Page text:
Ada plus One

Yesterday, 24 March, was the first ever Ada Lovelace Day. This is what happens when I don’t keep my ear to the ground.

Ada, as I’m sure you already knew (I did – hah!) was the daughter of Lord Byron who because of her work with Charles Babbage is often credited as being the first programmer. From the day’s official website:

“Ada Lovelace Day is an international day of blogging to draw attention to women excelling in technology.

Women’s contributions often go unacknowledged, their innovations seldom mentioned, their faces rarely recognised. We want you to tell the world about these unsung heroines. Entrepreneurs, innovators, sysadmins, programmers, designers, games developers, hardware experts, tech journalists, tech consultants. The list of tech-related careers is endless.”

What an excellent idea. Thanks to Pennski for bringing it to my attention.

I won’t blog at length on the general awesomeness of anyone, (a) because I don’t generally and (b) because I’d feel the need to ask permission and that takes time. But I will mention a few (by no means all; omission from this list implies absolutely nothing) of the several IT-related women I have known. In alphabetical order to avoid any hint of favouritism or bias:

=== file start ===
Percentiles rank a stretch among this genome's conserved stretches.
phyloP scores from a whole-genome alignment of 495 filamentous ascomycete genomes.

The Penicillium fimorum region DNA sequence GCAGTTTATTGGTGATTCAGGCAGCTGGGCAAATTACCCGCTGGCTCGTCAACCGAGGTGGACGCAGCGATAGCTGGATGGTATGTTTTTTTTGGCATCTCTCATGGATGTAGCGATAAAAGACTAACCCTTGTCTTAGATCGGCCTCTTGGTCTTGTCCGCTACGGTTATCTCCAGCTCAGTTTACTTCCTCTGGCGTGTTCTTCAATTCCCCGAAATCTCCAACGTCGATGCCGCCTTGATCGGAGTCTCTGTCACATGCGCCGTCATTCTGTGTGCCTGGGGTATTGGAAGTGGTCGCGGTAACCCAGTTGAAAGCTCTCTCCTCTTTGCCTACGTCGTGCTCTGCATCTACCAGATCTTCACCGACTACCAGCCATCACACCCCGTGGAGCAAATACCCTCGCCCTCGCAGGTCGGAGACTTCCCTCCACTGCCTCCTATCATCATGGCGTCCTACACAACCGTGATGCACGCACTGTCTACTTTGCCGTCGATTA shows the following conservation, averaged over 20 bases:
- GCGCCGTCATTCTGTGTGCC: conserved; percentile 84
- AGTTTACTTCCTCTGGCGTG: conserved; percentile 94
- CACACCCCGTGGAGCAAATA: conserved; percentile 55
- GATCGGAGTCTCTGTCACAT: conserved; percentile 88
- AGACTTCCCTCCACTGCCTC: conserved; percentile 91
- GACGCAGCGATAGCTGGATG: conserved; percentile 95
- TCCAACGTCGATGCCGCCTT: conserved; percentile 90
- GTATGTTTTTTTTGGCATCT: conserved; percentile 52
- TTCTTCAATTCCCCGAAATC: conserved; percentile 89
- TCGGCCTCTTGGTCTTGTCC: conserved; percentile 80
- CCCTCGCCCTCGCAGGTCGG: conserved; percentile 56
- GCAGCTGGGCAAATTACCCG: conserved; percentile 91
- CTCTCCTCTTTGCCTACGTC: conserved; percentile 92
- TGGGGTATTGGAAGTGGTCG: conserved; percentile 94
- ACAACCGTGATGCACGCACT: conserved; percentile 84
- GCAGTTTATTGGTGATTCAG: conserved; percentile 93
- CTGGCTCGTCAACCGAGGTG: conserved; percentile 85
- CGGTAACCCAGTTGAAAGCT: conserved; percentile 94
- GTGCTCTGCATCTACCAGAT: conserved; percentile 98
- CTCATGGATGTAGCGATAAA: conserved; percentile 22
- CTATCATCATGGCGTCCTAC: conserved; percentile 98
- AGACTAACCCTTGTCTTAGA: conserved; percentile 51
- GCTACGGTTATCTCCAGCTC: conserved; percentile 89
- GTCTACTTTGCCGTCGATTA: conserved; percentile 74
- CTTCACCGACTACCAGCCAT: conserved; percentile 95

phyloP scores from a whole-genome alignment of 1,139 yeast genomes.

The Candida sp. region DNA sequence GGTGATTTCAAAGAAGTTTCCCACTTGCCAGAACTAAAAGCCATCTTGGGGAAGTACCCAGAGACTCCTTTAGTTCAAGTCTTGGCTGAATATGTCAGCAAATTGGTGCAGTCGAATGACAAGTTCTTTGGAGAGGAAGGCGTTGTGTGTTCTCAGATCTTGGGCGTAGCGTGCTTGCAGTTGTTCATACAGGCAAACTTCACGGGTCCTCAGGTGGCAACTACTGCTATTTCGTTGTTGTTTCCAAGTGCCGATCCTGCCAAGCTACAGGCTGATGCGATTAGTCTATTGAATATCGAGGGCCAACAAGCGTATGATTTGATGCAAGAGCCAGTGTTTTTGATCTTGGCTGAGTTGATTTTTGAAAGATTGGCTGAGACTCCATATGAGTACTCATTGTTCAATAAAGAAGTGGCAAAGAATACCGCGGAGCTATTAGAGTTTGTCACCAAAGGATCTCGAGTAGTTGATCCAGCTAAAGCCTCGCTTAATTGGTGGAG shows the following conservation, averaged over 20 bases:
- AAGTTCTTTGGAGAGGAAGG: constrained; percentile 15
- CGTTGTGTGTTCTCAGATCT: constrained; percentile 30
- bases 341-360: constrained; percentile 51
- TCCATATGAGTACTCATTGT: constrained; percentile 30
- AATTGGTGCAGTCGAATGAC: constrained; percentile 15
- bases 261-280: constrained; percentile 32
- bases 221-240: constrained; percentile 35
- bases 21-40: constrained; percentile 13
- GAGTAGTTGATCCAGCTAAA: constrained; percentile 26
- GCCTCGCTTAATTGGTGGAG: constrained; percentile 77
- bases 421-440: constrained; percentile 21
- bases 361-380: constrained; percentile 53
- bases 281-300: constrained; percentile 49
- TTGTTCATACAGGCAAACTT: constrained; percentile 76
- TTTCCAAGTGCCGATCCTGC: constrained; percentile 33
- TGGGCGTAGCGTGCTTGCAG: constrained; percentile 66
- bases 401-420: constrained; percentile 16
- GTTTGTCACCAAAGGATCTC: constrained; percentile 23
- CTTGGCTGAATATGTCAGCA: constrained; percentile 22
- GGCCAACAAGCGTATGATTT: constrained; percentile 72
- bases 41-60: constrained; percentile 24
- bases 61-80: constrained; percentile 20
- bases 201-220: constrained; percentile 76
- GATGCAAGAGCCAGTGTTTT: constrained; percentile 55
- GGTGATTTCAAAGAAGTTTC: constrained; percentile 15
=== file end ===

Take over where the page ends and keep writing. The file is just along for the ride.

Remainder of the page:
• Joella, former colleague, who was a reporter and then editor onInformation World Review. This means that for >50% of the 1990s she and her lovely but somewhat vague editor were the totality of UK-based IT reporting. (Correct me if I’m wrong, Jo …) She also, more recently, introduced me to the blogging concept.
  • L, former colleague, now working for Oxford Uni. Twenty years before we met she was working for Locomotive Software, proof reading their manuals, which would include the manuals that came with my Amstrad PCW all those years ago. I think that’s where she met her husband. She now programs Javascripty sort of stuff.
  • S, head of my division but I’m not crawling. Now responsible for heading communications and customer support on a 40Gbit/s optical network that links every university in the country, she started here in the mid eighties when it was basically two cans and a bit of string.
  • T, fellow writer, longest acquaintance of all the above, bisexual witch and freelance IT consultant. See where a degree in theology from Durham can get you?

Next year I may mention some others …

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